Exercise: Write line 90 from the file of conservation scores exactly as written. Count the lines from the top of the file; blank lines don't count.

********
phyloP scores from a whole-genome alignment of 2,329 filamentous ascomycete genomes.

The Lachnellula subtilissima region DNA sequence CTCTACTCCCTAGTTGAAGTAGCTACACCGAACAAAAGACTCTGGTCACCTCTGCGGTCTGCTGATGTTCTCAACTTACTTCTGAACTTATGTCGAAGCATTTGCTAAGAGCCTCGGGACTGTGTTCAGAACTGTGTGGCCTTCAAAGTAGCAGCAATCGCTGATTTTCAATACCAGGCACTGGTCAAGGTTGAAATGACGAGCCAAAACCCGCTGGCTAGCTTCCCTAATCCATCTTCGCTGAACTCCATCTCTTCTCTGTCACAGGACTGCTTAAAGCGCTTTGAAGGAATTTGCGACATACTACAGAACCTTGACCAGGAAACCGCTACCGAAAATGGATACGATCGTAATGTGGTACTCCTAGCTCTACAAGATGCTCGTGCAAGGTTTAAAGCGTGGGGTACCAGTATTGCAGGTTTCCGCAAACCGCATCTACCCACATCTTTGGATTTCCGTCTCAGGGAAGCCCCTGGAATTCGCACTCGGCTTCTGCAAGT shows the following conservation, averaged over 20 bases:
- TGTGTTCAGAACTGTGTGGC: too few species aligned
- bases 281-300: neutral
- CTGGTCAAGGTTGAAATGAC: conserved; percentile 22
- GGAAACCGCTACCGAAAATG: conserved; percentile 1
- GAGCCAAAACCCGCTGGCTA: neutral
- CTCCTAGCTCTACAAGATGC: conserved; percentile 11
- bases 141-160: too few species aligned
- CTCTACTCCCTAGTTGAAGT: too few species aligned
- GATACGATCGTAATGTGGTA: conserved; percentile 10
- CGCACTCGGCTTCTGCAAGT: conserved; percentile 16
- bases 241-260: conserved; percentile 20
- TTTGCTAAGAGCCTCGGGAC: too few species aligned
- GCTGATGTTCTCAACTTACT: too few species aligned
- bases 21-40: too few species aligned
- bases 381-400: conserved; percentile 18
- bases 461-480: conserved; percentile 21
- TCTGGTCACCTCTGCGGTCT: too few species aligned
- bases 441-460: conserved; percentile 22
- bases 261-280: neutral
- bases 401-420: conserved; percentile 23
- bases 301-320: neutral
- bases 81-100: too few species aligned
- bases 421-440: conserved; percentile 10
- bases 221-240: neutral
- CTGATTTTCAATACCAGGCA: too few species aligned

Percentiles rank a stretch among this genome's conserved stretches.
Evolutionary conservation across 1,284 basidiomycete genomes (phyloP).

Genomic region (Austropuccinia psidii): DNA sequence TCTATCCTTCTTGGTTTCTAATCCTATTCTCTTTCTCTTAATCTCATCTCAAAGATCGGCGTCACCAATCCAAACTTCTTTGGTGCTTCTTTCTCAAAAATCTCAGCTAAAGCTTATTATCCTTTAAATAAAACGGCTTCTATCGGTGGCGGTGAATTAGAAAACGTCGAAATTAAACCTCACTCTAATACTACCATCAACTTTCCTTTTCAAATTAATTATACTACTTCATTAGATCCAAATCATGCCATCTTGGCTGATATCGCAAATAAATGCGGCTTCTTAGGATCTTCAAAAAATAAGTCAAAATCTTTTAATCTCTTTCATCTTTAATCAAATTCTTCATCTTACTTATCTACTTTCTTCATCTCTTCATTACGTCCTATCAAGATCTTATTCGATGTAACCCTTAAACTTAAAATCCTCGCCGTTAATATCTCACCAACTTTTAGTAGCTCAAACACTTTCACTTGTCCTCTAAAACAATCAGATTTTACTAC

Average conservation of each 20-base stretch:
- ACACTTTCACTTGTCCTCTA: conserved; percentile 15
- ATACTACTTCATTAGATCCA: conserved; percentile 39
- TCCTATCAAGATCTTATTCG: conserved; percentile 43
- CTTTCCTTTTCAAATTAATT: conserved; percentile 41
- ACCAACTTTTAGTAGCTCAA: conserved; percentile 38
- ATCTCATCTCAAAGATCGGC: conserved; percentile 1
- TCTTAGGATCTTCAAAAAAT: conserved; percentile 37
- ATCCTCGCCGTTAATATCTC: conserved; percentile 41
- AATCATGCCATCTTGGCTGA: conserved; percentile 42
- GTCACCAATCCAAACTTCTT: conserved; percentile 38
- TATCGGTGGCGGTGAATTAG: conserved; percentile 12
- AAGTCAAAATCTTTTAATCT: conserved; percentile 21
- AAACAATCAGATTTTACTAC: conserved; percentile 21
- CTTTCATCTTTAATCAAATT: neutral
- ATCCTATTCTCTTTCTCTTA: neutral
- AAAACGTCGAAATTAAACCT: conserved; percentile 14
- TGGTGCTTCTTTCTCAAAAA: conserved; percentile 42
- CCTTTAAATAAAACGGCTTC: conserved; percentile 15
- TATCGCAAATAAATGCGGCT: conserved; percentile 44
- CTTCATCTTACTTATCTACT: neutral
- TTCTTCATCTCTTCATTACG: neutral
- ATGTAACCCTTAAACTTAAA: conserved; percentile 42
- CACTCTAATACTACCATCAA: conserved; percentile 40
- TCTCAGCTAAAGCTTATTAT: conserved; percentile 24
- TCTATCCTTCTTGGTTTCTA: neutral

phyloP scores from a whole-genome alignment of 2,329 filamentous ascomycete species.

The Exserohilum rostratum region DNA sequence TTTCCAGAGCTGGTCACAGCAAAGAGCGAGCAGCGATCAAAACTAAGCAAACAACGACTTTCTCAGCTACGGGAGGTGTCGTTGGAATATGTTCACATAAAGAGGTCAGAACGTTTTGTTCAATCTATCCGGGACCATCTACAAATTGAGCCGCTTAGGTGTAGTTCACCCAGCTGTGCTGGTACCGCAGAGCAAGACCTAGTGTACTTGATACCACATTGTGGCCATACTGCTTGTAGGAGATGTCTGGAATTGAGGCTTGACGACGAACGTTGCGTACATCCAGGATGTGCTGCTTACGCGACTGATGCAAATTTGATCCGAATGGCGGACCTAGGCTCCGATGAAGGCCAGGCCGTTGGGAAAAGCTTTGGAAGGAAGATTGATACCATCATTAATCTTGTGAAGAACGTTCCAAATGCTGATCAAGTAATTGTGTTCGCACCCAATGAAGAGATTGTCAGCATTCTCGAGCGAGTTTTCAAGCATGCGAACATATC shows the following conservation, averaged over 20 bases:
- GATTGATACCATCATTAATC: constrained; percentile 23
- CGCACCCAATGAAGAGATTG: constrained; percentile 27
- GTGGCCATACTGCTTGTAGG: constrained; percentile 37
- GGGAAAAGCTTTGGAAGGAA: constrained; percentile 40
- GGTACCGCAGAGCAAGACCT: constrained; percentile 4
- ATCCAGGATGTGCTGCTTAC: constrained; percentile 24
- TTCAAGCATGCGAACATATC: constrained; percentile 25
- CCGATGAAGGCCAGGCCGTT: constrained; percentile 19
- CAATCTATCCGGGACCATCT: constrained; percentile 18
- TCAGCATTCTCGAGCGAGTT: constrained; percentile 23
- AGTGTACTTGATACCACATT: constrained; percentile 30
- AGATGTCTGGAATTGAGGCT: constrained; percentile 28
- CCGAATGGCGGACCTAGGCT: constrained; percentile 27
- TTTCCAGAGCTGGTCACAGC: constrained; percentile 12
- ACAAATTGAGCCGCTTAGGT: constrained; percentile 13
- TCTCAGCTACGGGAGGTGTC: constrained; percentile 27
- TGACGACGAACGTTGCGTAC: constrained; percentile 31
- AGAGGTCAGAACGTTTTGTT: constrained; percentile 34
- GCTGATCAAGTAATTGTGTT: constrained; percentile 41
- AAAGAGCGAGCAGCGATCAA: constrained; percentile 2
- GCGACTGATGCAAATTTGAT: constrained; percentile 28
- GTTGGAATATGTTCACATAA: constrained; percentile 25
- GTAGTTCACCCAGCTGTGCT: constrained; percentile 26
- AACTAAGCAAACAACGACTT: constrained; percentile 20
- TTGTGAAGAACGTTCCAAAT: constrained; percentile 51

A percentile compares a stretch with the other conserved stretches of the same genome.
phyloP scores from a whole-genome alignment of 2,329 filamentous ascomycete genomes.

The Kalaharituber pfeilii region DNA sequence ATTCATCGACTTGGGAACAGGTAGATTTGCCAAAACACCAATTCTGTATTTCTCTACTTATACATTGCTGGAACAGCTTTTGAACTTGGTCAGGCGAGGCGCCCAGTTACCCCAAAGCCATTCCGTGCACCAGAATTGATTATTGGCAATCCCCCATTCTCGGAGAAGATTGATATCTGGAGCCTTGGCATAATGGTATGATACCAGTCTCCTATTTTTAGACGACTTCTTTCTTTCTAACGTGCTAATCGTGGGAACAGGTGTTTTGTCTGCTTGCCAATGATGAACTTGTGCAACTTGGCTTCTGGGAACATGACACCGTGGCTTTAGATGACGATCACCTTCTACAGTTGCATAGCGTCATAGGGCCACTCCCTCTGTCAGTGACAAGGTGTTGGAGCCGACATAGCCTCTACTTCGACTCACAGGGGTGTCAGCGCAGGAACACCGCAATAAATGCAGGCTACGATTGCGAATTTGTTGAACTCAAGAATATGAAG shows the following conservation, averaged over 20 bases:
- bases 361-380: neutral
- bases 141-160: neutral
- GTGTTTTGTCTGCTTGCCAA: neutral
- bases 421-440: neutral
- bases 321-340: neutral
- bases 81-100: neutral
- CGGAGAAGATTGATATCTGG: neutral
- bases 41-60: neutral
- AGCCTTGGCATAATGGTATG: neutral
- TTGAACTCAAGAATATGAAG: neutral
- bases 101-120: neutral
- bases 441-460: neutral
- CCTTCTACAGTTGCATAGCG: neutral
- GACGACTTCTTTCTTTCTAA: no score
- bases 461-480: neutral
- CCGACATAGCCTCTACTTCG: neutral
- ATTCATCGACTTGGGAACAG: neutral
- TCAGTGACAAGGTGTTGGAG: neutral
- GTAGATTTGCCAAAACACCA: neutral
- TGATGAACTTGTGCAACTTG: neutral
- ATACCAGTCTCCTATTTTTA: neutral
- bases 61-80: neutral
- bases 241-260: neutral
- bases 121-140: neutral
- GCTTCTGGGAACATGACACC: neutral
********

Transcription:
- bases 421-440: neutral